The January issue of Military History Monthly, the British military history magazine, is on sale today.
In this issue we cover:
The Dutch War of Independence
MHM explores the Dutch transformation of war in the age of ‘pike and shot’, with a special focus on Maurice of Nassau’s defining victory, the Battle of Nieuwpoort. This 17-page special feature includes:
– Warriors and weapons
– Strategy and tactics
– Battle Maps
– The Legacy
Rebels to Redcoats – The Scots who survived Culloden
Robbie MacNiven explores the fate of some of the legendary Highlander veterans of the Battle of Culloden.
Hitler’s Flying Bomb – Rise of the V-1 rocket
Dave Sloggett reviews the rocket attacks on Britain during the Second World War, and considers just how effective they were.
Dogger Bank – Dress rehearsal for Jutland
Stephen Roberts investigates what the British and German fleets learned about modern naval warfare at the Battle of Dogger Bank in 1915.
Also in this issue: Behind the Image, Thinkers at War; War Culture; Museum Review; Event Listings; Book of the Month; Competitions; and much more.
From the editor
Neil Faulkner, Editor
When did modern war begin? Silly question: it depends on what you mean by ‘modern’. And there is no simple definition, because ‘modern’ is a term you apply to a process of change.
Let’s reconfigure. When did the Medieval way of war based on dense agglomerations of warriors give way to a modern one based on lines of professional soldiers drilled to operate like a machine? Henry V fought the Battle of Agincourt with an army of the first type. Marlborough, 300 years later, fought the Battle of Blenheim with an army of the second type.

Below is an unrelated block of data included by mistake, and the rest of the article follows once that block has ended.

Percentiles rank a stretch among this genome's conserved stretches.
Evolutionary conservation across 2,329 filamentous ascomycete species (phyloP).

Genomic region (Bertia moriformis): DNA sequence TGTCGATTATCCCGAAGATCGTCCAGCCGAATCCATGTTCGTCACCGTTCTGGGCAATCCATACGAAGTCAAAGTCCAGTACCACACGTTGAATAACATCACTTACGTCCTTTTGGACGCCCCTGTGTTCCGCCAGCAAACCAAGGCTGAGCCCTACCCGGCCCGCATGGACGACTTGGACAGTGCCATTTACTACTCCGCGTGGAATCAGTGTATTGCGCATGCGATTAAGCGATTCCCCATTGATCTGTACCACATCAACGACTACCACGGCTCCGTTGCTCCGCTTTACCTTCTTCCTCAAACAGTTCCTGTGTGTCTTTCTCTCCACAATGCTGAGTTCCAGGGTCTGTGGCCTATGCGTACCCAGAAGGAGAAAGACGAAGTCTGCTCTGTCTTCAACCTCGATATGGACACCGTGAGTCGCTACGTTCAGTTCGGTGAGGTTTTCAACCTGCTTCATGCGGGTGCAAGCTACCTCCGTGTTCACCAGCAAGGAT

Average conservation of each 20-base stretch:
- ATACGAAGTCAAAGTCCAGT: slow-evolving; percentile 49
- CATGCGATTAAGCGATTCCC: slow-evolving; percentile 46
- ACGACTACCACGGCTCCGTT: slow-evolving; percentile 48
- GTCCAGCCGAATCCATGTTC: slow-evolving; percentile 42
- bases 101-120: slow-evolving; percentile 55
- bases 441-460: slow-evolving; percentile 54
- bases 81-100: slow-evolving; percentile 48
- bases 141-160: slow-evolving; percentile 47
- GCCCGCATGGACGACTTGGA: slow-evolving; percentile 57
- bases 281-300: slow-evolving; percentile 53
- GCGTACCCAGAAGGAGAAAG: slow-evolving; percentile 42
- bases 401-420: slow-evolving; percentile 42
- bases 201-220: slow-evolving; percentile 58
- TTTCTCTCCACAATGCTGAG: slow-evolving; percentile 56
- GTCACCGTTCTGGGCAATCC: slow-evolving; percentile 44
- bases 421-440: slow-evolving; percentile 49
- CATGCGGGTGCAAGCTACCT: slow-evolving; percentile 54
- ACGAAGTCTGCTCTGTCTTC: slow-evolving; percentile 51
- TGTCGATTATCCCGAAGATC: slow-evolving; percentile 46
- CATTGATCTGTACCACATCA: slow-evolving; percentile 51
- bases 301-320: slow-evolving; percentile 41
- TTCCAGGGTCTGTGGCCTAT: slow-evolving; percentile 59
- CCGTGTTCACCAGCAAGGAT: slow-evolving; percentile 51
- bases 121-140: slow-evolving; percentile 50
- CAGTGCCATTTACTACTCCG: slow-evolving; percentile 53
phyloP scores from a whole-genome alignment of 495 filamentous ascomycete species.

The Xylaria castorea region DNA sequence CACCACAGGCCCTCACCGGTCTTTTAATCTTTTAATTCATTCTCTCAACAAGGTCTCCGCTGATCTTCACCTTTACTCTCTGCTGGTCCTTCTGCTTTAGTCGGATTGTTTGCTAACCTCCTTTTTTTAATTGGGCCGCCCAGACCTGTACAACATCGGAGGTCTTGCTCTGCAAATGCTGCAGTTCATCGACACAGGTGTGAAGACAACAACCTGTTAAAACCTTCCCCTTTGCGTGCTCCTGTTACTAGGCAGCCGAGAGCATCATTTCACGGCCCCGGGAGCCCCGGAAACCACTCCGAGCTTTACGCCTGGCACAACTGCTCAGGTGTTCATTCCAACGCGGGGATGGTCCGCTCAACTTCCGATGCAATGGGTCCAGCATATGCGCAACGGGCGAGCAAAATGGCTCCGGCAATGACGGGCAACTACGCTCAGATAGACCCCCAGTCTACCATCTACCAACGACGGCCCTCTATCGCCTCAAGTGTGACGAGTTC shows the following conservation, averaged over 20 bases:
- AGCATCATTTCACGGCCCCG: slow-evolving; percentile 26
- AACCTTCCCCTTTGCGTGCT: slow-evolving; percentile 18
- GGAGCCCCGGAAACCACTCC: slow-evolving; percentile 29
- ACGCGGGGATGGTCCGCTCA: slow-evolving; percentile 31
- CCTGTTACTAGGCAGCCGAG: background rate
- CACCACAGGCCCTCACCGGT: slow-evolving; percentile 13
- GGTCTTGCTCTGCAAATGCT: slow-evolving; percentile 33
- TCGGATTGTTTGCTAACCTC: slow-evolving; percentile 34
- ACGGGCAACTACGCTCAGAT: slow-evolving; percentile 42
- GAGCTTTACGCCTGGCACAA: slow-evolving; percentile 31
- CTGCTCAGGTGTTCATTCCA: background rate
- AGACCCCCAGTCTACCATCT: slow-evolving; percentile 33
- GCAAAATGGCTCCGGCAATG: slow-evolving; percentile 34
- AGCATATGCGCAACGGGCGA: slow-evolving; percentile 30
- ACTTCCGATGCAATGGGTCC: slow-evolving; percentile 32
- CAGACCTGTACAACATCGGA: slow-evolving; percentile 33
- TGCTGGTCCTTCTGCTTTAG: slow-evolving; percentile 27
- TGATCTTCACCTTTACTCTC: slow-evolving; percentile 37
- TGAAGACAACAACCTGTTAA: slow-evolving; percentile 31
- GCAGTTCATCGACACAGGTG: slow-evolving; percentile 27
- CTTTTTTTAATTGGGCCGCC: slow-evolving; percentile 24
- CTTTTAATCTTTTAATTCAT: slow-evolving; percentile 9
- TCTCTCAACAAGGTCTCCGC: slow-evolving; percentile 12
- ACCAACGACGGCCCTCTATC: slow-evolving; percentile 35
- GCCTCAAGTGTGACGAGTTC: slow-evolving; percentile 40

Firepower had, of course, transformed the battlefield in the interval. But tactics had to change in line with new weapons, and it took time for generals to catch up with the drift of technology.
The most important tactical innovator is little known: Maurice of Nassau. And the testing-ground of the new tactics? The long Dutch War of Independence from 1566 to 1609.
Our special feature this issue is a detailed examination of the reforms and generalship of the greatest soldier of the Dutch Protestant Revolution. Our argument is that Maurice of Nassau was really the founding-father of 300 years of linear infantry tactics.
Also in this issue we have Stephen Roberts’ analysis of the clash of battlecruisers at the Battle of Dogger Bank in January 1915, Dave Sloggett’s assessment of the V-1 rocket attacks on Britain in 1944, and Robbie MacNiven’s report on the later military exploits of Jacobite veterans of Culloden.